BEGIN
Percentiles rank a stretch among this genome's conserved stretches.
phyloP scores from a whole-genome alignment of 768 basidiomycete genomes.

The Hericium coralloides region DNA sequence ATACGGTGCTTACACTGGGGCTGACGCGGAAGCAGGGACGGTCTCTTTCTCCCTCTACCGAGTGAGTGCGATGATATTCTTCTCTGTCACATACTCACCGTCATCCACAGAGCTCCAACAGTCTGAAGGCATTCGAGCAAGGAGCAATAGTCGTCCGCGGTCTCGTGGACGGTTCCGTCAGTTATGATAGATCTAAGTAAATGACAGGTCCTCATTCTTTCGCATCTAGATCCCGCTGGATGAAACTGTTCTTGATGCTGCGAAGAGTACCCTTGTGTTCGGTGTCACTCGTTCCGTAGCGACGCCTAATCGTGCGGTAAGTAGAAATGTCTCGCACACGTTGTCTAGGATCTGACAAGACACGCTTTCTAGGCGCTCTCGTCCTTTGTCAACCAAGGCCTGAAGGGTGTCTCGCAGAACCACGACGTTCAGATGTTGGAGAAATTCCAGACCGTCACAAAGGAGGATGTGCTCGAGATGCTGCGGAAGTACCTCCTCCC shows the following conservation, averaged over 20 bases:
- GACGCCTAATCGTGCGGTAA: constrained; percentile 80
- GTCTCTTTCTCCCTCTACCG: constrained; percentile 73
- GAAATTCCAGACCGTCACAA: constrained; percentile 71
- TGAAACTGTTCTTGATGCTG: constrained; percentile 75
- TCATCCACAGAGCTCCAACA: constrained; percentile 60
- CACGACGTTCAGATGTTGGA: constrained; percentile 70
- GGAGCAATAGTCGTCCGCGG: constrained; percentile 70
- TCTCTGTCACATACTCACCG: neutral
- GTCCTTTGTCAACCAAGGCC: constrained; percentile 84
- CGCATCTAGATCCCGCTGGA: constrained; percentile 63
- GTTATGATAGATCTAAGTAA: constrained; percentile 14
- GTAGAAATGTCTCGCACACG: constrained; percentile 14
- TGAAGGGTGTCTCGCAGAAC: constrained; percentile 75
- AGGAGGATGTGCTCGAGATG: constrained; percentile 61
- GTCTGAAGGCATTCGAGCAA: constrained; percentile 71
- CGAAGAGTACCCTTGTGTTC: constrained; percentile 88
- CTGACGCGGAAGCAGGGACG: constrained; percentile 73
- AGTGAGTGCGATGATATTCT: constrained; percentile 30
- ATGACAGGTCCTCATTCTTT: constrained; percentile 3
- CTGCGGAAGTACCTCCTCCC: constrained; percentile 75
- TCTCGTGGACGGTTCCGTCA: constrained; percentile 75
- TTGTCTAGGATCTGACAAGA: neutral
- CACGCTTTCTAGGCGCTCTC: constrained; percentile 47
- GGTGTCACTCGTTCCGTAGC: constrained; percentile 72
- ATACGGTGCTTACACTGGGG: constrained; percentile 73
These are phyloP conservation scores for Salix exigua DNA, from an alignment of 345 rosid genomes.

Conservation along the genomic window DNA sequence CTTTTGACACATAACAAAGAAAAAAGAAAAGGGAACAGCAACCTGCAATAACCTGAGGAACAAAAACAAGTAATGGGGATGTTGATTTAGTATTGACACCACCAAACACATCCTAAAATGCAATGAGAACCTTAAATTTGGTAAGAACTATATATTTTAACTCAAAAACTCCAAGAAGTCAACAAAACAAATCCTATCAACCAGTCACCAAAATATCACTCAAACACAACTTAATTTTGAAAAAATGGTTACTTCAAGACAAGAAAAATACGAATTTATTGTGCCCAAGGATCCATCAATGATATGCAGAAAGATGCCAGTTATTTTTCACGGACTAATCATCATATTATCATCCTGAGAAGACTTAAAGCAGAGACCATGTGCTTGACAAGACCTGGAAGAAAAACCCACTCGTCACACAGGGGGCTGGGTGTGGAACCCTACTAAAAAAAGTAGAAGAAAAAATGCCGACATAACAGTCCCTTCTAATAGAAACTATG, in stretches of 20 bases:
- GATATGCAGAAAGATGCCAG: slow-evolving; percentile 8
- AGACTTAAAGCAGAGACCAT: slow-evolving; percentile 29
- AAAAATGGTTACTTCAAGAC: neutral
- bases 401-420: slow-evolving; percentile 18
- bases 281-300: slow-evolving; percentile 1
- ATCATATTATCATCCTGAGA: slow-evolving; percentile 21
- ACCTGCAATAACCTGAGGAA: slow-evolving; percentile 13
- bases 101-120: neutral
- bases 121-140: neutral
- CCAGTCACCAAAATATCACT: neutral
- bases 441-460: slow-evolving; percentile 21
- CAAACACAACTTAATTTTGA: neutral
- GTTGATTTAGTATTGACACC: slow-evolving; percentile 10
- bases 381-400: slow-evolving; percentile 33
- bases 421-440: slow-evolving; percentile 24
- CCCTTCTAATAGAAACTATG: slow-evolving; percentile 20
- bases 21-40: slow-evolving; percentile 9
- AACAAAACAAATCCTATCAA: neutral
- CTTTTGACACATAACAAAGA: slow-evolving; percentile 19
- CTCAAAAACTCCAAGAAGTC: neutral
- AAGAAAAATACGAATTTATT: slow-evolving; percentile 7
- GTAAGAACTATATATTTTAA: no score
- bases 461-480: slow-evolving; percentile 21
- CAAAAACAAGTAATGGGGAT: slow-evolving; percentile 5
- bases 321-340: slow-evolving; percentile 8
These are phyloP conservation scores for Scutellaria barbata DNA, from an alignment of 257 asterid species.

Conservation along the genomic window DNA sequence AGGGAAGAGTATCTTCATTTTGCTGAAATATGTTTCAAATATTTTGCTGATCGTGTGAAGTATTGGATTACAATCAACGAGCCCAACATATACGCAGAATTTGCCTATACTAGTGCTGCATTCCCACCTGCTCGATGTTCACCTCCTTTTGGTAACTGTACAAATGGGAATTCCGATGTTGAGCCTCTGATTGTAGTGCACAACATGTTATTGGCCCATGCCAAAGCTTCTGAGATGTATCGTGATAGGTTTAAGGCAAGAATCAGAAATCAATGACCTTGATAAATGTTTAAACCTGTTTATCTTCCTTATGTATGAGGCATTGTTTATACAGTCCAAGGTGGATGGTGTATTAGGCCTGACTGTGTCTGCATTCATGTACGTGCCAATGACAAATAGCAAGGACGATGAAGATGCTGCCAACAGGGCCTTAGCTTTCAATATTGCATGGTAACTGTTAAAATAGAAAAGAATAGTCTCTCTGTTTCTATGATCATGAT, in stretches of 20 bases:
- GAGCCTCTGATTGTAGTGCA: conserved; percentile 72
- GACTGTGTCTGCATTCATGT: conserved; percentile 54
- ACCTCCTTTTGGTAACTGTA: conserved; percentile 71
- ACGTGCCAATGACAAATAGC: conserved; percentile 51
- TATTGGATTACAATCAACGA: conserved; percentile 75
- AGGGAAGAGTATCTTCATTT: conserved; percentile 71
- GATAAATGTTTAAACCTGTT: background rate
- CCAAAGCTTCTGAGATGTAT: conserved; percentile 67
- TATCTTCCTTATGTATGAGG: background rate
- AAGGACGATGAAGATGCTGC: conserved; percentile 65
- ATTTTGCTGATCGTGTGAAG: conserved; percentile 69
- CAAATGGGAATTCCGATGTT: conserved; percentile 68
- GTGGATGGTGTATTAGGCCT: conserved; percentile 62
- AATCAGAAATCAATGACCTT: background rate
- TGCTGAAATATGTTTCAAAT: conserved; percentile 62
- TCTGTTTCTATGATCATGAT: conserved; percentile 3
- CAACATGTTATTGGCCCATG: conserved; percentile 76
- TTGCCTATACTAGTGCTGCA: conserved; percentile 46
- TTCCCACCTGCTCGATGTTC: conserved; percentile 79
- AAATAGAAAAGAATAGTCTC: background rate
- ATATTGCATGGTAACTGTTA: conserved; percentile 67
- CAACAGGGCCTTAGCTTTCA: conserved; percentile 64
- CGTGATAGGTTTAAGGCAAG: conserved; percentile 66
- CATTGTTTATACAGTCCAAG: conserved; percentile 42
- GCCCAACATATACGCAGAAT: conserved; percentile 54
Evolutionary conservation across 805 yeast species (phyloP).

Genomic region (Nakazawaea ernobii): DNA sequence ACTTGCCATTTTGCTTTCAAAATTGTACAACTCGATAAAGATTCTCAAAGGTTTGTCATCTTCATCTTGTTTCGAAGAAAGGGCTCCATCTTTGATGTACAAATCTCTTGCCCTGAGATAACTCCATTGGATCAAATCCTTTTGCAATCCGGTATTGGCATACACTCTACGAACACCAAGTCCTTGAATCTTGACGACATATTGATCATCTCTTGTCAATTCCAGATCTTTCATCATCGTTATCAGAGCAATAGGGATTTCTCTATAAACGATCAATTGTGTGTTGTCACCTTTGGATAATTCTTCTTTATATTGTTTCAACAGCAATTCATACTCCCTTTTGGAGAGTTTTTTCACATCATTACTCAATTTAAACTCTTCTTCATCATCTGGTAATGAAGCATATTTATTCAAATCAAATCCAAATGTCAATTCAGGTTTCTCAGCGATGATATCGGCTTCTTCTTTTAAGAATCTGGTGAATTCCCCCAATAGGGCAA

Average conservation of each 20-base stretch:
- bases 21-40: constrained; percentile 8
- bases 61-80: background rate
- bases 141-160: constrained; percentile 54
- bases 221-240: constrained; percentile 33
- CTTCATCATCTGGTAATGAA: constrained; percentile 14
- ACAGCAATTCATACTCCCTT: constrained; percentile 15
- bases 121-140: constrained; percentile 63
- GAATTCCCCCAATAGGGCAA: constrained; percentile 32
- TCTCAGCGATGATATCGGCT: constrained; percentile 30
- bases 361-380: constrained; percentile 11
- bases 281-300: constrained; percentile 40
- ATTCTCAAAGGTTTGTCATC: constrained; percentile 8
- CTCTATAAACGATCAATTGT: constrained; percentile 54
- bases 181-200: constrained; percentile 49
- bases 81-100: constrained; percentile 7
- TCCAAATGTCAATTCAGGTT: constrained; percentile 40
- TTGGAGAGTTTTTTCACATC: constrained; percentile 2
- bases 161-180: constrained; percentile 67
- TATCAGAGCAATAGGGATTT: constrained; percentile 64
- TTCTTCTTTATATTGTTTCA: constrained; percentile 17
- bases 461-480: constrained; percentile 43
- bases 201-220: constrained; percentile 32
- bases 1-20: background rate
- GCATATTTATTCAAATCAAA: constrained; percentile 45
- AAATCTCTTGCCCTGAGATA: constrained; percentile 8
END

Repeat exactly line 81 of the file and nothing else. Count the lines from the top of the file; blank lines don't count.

- CATTGTTTATACAGTCCAAG: conserved; percentile 42